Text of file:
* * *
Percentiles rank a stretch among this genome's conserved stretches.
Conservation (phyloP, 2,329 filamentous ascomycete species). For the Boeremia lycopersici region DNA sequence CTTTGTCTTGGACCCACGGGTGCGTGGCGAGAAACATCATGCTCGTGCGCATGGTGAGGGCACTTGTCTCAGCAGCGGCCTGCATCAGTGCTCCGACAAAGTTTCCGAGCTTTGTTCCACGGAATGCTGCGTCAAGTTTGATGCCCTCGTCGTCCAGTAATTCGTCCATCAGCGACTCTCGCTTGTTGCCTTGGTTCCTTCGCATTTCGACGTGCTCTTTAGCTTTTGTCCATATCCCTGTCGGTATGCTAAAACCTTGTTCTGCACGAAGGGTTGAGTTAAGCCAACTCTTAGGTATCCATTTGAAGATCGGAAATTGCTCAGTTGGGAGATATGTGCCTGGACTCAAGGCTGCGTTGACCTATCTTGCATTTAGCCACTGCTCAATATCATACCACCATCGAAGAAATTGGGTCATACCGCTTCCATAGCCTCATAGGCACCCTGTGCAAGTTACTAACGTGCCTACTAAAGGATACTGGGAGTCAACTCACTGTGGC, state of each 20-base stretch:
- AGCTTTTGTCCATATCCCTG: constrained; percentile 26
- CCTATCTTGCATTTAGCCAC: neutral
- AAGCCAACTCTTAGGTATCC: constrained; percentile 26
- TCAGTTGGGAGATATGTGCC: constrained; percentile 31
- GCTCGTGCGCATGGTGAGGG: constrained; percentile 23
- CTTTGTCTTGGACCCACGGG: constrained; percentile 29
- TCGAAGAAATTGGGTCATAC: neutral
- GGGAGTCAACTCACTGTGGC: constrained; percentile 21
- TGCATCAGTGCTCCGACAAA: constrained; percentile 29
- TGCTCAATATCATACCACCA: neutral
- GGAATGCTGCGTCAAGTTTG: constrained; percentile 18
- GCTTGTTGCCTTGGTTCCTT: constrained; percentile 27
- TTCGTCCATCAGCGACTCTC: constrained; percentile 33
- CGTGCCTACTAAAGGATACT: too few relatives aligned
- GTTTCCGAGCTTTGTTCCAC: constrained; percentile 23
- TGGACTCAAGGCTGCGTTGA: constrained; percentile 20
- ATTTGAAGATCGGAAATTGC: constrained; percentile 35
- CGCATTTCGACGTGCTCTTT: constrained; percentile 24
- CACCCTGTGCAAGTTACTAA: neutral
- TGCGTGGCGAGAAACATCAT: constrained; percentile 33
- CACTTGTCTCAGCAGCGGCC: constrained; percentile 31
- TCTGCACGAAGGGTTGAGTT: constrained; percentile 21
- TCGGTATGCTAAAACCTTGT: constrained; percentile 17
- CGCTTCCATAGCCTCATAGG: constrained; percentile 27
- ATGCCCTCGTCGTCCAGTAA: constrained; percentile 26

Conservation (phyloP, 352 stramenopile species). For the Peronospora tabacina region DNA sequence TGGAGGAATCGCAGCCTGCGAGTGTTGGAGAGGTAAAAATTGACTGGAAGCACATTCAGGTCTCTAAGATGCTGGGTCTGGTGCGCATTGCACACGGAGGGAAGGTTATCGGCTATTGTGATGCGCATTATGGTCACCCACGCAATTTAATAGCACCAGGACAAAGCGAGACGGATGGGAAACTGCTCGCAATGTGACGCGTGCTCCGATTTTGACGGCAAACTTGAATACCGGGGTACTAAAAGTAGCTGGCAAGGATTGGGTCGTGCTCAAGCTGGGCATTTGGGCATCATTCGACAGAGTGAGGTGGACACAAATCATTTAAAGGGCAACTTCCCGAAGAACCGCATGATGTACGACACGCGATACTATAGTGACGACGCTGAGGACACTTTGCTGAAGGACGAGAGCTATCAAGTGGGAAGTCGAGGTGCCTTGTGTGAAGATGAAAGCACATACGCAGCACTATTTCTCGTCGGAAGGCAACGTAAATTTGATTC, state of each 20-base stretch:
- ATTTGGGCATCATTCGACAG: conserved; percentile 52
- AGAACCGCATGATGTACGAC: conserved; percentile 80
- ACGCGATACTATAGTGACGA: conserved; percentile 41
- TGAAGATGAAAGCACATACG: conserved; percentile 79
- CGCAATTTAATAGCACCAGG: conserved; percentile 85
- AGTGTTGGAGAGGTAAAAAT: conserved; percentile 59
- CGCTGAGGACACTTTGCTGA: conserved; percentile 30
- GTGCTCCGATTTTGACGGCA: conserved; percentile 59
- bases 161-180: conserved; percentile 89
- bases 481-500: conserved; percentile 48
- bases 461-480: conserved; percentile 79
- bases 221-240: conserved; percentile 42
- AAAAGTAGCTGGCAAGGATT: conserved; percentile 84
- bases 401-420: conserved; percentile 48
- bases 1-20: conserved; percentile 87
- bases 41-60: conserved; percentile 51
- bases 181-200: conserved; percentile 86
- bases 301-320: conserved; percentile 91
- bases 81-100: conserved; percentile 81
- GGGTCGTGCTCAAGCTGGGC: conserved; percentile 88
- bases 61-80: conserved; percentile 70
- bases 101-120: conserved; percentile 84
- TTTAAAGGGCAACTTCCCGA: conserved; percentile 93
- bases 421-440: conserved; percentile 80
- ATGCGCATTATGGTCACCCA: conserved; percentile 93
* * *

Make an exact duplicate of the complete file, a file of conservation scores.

Percentiles rank a stretch among this genome's conserved stretches.
Conservation (phyloP, 2,329 filamentous ascomycete species). For the Boeremia lycopersici region DNA sequence CTTTGTCTTGGACCCACGGGTGCGTGGCGAGAAACATCATGCTCGTGCGCATGGTGAGGGCACTTGTCTCAGCAGCGGCCTGCATCAGTGCTCCGACAAAGTTTCCGAGCTTTGTTCCACGGAATGCTGCGTCAAGTTTGATGCCCTCGTCGTCCAGTAATTCGTCCATCAGCGACTCTCGCTTGTTGCCTTGGTTCCTTCGCATTTCGACGTGCTCTTTAGCTTTTGTCCATATCCCTGTCGGTATGCTAAAACCTTGTTCTGCACGAAGGGTTGAGTTAAGCCAACTCTTAGGTATCCATTTGAAGATCGGAAATTGCTCAGTTGGGAGATATGTGCCTGGACTCAAGGCTGCGTTGACCTATCTTGCATTTAGCCACTGCTCAATATCATACCACCATCGAAGAAATTGGGTCATACCGCTTCCATAGCCTCATAGGCACCCTGTGCAAGTTACTAACGTGCCTACTAAAGGATACTGGGAGTCAACTCACTGTGGC, state of each 20-base stretch:
- AGCTTTTGTCCATATCCCTG: constrained; percentile 26
- CCTATCTTGCATTTAGCCAC: neutral
- AAGCCAACTCTTAGGTATCC: constrained; percentile 26
- TCAGTTGGGAGATATGTGCC: constrained; percentile 31
- GCTCGTGCGCATGGTGAGGG: constrained; percentile 23
- CTTTGTCTTGGACCCACGGG: constrained; percentile 29
- TCGAAGAAATTGGGTCATAC: neutral
- GGGAGTCAACTCACTGTGGC: constrained; percentile 21
- TGCATCAGTGCTCCGACAAA: constrained; percentile 29
- TGCTCAATATCATACCACCA: neutral
- GGAATGCTGCGTCAAGTTTG: constrained; percentile 18
- GCTTGTTGCCTTGGTTCCTT: constrained; percentile 27
- TTCGTCCATCAGCGACTCTC: constrained; percentile 33
- CGTGCCTACTAAAGGATACT: too few relatives aligned
- GTTTCCGAGCTTTGTTCCAC: constrained; percentile 23
- TGGACTCAAGGCTGCGTTGA: constrained; percentile 20
- ATTTGAAGATCGGAAATTGC: constrained; percentile 35
- CGCATTTCGACGTGCTCTTT: constrained; percentile 24
- CACCCTGTGCAAGTTACTAA: neutral
- TGCGTGGCGAGAAACATCAT: constrained; percentile 33
- CACTTGTCTCAGCAGCGGCC: constrained; percentile 31
- TCTGCACGAAGGGTTGAGTT: constrained; percentile 21
- TCGGTATGCTAAAACCTTGT: constrained; percentile 17
- CGCTTCCATAGCCTCATAGG: constrained; percentile 27
- ATGCCCTCGTCGTCCAGTAA: constrained; percentile 26

Conservation (phyloP, 352 stramenopile species). For the Peronospora tabacina region DNA sequence TGGAGGAATCGCAGCCTGCGAGTGTTGGAGAGGTAAAAATTGACTGGAAGCACATTCAGGTCTCTAAGATGCTGGGTCTGGTGCGCATTGCACACGGAGGGAAGGTTATCGGCTATTGTGATGCGCATTATGGTCACCCACGCAATTTAATAGCACCAGGACAAAGCGAGACGGATGGGAAACTGCTCGCAATGTGACGCGTGCTCCGATTTTGACGGCAAACTTGAATACCGGGGTACTAAAAGTAGCTGGCAAGGATTGGGTCGTGCTCAAGCTGGGCATTTGGGCATCATTCGACAGAGTGAGGTGGACACAAATCATTTAAAGGGCAACTTCCCGAAGAACCGCATGATGTACGACACGCGATACTATAGTGACGACGCTGAGGACACTTTGCTGAAGGACGAGAGCTATCAAGTGGGAAGTCGAGGTGCCTTGTGTGAAGATGAAAGCACATACGCAGCACTATTTCTCGTCGGAAGGCAACGTAAATTTGATTC, state of each 20-base stretch:
- ATTTGGGCATCATTCGACAG: conserved; percentile 52
- AGAACCGCATGATGTACGAC: conserved; percentile 80
- ACGCGATACTATAGTGACGA: conserved; percentile 41
- TGAAGATGAAAGCACATACG: conserved; percentile 79
- CGCAATTTAATAGCACCAGG: conserved; percentile 85
- AGTGTTGGAGAGGTAAAAAT: conserved; percentile 59
- CGCTGAGGACACTTTGCTGA: conserved; percentile 30
- GTGCTCCGATTTTGACGGCA: conserved; percentile 59
- bases 161-180: conserved; percentile 89
- bases 481-500: conserved; percentile 48
- bases 461-480: conserved; percentile 79
- bases 221-240: conserved; percentile 42
- AAAAGTAGCTGGCAAGGATT: conserved; percentile 84
- bases 401-420: conserved; percentile 48
- bases 1-20: conserved; percentile 87
- bases 41-60: conserved; percentile 51
- bases 181-200: conserved; percentile 86
- bases 301-320: conserved; percentile 91
- bases 81-100: conserved; percentile 81
- GGGTCGTGCTCAAGCTGGGC: conserved; percentile 88
- bases 61-80: conserved; percentile 70
- bases 101-120: conserved; percentile 84
- TTTAAAGGGCAACTTCCCGA: conserved; percentile 93
- bases 421-440: conserved; percentile 80
- ATGCGCATTATGGTCACCCA: conserved; percentile 93